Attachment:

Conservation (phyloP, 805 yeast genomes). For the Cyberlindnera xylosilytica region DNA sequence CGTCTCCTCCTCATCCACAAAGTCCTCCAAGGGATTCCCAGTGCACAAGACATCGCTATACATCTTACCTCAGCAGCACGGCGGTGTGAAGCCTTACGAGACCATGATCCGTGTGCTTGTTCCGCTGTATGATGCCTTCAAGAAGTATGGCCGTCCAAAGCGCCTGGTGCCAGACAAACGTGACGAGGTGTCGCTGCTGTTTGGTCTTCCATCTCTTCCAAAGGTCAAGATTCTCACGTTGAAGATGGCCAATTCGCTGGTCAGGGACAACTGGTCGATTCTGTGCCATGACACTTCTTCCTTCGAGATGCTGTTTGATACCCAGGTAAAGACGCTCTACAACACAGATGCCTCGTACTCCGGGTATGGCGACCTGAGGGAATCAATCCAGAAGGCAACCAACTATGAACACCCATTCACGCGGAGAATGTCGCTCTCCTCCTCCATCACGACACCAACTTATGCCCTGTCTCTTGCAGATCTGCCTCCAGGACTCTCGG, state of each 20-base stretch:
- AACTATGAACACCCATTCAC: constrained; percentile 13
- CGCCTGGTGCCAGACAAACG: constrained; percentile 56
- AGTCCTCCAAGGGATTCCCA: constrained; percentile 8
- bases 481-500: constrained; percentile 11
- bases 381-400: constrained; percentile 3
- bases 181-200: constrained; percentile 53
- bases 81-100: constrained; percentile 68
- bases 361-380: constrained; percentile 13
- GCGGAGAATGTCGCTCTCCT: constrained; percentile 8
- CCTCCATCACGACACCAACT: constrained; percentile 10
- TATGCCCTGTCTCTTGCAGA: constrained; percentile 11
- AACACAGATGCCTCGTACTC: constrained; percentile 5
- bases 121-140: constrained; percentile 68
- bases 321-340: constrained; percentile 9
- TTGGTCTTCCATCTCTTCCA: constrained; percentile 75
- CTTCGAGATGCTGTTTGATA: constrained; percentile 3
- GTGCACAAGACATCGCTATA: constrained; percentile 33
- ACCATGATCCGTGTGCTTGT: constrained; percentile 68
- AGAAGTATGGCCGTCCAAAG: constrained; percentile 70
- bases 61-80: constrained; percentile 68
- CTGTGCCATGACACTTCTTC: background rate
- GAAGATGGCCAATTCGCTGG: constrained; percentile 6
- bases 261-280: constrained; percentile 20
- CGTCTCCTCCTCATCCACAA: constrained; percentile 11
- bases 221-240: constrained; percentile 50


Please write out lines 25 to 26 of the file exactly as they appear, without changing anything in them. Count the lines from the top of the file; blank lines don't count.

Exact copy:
- CGTCTCCTCCTCATCCACAA: constrained; percentile 11
- bases 221-240: constrained; percentile 50